Inequality and Insecurity in Retirement: New report from Boston Indicators highlights racial gaps in retirement savings and access

June 5, 2024

Boston – New research from Boston Indicators, the research center of the Boston Foundation, co-authored with Jeffrey Thompson and Hope Bodenschatz of the Federal Reserve Bank of Boston, finds differences in access and availability of retirement plans play a significant role in perpetuating wealth gaps in Massachusetts and nationally.

The new report, Inequality and Insecurity in Retirement: Racial Disparities in Retirement Plan Coverage, Assets and Adequacy in the U.S. and Massachusetts, paints a fuller picture of retirement assets as an element of wealth, exploring the data when possible by race and age. It finds stark racial differences in the level of access to retirement accounts and the amount of retirement assets in those accounts., paints a fuller picture of retirement assets as an element of wealth, exploring the data when possible by race and age. It finds stark racial differences in the level of access to retirement accounts and the amount of retirement assets in those accounts.

“Retirement savings plans are a critical element of building household wealth for families, and the data suggest that when available, pensions and retirement accounts are among the most equally distributed assets available, meaning they could be a critical part of reducing racial wealth gaps,” said Luc Schuster, Senior Director of Boston Indicators. “Unfortunately, lower-income households and households of color – the households that lag on many measures of wealth – are less likely to have access to retirement plans, or the funds to put in them.”

In the report, researchers first augment national data from the Survey of Consumer Finances to include estimates of the value of defined-benefit (DB) pension plans to get a fuller picture of retirement assets. Including these pension plans, the research finds that employment-based retirement assets are the largest source of wealth for families approaching retirement age, for middle-wealth families, and particularly for Black families, with retirement plan assets accounting for more than 40 percent of all private assets for Black households with heads ages 40 to 64.  

Notably, data show pensions are among the most equally distributed private assets by race, particularly when comparing Black and White households. The average White household with a direct benefit pension holds $268,921 in that plan, versus $207,329 for Black households, a ratio of 1.3-to-1. For direct contribution plans, like 401(k) plans, the ratio is 4.4-1. Unfortunately, the analysis also finds that while 61% of White households have retirement plan coverage from one or both partners, whereas just 52% of Black and 34% of Latino households have plans.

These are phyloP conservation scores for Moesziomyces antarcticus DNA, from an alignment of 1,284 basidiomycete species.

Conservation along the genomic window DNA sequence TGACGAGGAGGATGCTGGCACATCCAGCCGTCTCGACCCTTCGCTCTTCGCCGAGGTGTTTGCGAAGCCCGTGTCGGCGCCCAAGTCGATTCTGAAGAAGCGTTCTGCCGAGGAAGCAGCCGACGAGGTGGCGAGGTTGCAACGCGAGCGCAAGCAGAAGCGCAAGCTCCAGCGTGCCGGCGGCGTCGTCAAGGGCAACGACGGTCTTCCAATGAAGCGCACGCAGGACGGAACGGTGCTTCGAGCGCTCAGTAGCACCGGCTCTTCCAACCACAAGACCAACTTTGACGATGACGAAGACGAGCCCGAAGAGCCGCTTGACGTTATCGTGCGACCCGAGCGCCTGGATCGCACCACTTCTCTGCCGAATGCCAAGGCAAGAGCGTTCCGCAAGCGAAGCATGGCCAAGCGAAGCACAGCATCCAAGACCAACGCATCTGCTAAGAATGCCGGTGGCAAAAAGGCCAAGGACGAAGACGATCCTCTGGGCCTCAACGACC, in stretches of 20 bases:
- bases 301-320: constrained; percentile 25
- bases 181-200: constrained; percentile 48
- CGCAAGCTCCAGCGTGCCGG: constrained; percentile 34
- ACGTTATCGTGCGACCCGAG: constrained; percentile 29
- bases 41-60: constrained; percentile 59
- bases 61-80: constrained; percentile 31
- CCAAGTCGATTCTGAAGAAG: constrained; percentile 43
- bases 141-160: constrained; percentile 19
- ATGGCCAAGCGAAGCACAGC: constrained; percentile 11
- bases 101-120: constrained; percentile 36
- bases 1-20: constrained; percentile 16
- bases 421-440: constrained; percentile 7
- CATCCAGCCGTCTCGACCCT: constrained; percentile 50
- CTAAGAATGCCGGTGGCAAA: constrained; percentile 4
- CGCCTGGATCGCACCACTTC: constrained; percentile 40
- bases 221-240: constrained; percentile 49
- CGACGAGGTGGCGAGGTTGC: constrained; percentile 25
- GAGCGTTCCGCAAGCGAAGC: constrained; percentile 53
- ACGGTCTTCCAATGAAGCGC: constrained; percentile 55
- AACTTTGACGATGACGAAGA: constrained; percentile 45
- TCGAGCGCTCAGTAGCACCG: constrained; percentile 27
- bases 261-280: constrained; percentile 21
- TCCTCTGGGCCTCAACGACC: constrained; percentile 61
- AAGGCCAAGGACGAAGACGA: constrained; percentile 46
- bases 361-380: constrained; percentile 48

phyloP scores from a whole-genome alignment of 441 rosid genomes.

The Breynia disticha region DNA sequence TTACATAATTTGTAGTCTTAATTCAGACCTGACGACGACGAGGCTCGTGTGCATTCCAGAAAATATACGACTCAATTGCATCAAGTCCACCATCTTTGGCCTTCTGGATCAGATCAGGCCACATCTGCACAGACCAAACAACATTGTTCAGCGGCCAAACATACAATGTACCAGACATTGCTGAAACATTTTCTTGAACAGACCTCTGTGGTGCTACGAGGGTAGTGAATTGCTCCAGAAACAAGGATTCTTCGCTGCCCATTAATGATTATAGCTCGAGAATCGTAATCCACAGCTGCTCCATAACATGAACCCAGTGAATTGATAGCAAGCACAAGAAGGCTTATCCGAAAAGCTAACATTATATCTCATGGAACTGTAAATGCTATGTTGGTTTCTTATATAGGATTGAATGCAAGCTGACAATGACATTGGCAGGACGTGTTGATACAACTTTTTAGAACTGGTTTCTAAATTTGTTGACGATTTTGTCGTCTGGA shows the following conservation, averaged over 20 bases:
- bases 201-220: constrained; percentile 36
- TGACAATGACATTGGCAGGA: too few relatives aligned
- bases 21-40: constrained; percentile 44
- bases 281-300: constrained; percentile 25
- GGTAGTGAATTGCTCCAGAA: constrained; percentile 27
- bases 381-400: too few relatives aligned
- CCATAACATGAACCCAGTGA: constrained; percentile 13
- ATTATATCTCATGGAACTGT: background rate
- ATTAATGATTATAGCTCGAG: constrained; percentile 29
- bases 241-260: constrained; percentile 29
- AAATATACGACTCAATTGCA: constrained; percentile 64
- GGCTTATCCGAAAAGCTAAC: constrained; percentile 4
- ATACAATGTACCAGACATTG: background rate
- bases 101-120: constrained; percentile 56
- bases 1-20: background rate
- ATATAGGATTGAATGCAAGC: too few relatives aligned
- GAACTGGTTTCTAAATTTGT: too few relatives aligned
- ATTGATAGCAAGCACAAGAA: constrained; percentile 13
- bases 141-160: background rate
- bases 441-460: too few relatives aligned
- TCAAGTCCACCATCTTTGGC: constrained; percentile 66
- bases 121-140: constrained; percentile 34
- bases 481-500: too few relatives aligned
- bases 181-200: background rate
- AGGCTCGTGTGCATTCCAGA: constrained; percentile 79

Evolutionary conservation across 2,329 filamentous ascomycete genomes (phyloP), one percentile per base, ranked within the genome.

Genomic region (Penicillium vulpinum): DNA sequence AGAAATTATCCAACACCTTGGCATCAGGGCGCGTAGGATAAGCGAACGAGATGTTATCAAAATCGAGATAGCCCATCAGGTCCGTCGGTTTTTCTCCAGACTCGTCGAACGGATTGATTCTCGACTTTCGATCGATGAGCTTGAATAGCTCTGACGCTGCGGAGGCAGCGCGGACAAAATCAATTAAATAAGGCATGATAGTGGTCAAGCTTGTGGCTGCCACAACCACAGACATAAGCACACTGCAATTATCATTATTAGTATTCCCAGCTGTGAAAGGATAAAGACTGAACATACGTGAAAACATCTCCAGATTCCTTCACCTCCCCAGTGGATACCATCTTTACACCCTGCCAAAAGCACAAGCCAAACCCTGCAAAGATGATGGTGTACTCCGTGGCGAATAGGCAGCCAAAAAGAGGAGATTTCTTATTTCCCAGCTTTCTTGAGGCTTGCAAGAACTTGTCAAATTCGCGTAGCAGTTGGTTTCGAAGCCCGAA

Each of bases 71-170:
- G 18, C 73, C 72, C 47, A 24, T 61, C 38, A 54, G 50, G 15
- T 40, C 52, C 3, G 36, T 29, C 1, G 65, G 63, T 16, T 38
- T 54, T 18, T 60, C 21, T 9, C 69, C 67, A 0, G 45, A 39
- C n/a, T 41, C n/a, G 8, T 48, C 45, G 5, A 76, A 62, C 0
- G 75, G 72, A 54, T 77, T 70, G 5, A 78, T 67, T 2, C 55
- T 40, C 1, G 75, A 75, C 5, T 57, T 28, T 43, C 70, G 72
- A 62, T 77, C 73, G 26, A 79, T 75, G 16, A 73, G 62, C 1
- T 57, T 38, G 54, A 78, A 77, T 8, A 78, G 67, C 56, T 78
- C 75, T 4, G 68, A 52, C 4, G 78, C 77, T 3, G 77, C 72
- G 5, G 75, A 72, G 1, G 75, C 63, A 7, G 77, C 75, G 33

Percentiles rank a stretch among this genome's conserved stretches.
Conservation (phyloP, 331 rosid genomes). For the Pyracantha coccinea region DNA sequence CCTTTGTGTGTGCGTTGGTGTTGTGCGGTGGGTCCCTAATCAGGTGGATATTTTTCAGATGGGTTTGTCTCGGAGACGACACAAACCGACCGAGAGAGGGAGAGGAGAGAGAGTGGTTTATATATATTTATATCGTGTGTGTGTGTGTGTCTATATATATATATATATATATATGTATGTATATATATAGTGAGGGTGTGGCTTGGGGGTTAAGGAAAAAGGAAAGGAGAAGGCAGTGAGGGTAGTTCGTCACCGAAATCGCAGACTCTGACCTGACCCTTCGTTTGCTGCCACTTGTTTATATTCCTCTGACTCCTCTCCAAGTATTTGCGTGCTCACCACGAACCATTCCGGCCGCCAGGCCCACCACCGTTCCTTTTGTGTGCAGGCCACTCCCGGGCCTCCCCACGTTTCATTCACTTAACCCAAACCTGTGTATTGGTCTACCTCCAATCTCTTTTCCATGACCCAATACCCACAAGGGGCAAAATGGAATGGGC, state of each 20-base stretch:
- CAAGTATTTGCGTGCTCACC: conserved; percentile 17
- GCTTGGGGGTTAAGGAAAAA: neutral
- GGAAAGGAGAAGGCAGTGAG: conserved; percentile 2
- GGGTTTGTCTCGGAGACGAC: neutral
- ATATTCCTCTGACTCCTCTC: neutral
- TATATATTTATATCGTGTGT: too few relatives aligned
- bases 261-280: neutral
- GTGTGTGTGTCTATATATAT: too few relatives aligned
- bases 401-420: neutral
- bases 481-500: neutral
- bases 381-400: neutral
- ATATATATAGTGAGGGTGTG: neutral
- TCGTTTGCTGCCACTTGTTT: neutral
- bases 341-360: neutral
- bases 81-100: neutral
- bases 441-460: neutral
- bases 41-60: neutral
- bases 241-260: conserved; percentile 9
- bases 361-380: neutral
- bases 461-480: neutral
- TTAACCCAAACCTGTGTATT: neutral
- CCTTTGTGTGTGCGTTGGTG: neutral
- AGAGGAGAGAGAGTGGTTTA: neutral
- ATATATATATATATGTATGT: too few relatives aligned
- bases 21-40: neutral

Private assets by race

The report then delves more specifically into retirement security data in Massachusetts, finding that White and Asian workers are more likely to participate in most types of retirement plans than Black and Latino workers and, on average, have the highest levels of 401(k) assets. However, the racial gaps are lower than they are for many other types of assets. The data show that Hispanic/Latino workers have the lowest levels of retirement plan participation. The research also shows that retirement savings gaps are smaller for workers in public sector jobs, and that retirees with traditional direct-benefit pensions – either public or private sector – are more likely to have greater economic security in retirement.

Plan participation by race
Asset value by race

One notable access gap – in addition to the racial gaps – is one of income. Workers in high-paying jobs (over $78,000/year) are substantially more likely to have access to a retirement plan than workers earning less than $50,000 per year.

The gaps in retirement asset value between racial groups are often driven by sharp differences in retirement plans such as 401(k)s and IRAs. White and Asian workers are twice as likely as Black and Latino workers to have IRAs, and while the participation gap narrows for 401(k) participation, White and Asian workers have much higher mean and median savings in their 401(k) plans.

What could be done?

The final part of the report examines policy options for increasing coverage, boosting plan balances, and – also necessary – ensuring the fiscal viability of public and private pension plans. An estimated 57 million private sector employees have no access to employer-based retirement plans. In Massachusetts, a proposed IRA-style plan called Secure Choice would provide opportunities for employees without access to an employer-based plan. Other options include ensuring that all workers understand the options available to them and enhancing things like the portability of retirement plan assets between employers, which is currently left to the wherewithal of the worker.

To boost assets, the report highlights research that suggests automatic enrollment in retirement plans makes it 20 times more likely that employees will save, and that default contribution rates ease the process for workers. Federal tax credits could also increase the tax benefits of retirement saving for lower-income workers. Lastly, policies that support the critical role of pensions in reducing wealth gaps, especially by addressing the fiscal health of plans that face longer-term funding problems, are needed to safeguard the retirement security of participants. However, the report does not delve deeply into those solutions, noting that “Policy conversations over fund adequacy have focused primarily on contribution rates, details of benefit formulas, and, to a lesser extent, investment rules and strategies.”